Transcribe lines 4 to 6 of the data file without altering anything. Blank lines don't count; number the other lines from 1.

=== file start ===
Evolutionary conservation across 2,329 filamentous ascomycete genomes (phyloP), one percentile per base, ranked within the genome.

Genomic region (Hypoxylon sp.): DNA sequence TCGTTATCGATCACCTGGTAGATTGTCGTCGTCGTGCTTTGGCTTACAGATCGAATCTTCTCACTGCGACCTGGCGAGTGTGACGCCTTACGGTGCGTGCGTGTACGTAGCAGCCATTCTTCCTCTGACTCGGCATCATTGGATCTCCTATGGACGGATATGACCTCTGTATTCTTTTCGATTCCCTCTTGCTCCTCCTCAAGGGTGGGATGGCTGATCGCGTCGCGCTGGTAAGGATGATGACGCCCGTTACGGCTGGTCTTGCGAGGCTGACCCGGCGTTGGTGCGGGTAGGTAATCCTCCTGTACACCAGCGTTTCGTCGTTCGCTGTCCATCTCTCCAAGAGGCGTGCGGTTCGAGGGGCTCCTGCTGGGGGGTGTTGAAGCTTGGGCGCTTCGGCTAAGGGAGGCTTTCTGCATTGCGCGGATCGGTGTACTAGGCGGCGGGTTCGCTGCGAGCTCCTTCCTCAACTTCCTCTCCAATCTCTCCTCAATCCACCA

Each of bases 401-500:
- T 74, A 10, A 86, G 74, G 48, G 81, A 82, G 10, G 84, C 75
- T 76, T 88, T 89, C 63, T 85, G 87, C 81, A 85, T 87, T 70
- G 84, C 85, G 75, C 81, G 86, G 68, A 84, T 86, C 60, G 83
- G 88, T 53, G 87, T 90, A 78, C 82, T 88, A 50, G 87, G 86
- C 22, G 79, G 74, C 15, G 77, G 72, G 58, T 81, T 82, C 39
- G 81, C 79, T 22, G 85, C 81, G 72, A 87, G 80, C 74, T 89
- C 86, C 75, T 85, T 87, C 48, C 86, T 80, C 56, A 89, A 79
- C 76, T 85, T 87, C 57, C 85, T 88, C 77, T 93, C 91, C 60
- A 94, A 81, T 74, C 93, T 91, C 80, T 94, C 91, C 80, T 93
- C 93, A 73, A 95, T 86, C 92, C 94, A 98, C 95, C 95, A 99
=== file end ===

- T 74, A 10, A 86, G 74, G 48, G 81, A 82, G 10, G 84, C 75
- T 76, T 88, T 89, C 63, T 85, G 87, C 81, A 85, T 87, T 70
- G 84, C 85, G 75, C 81, G 86, G 68, A 84, T 86, C 60, G 83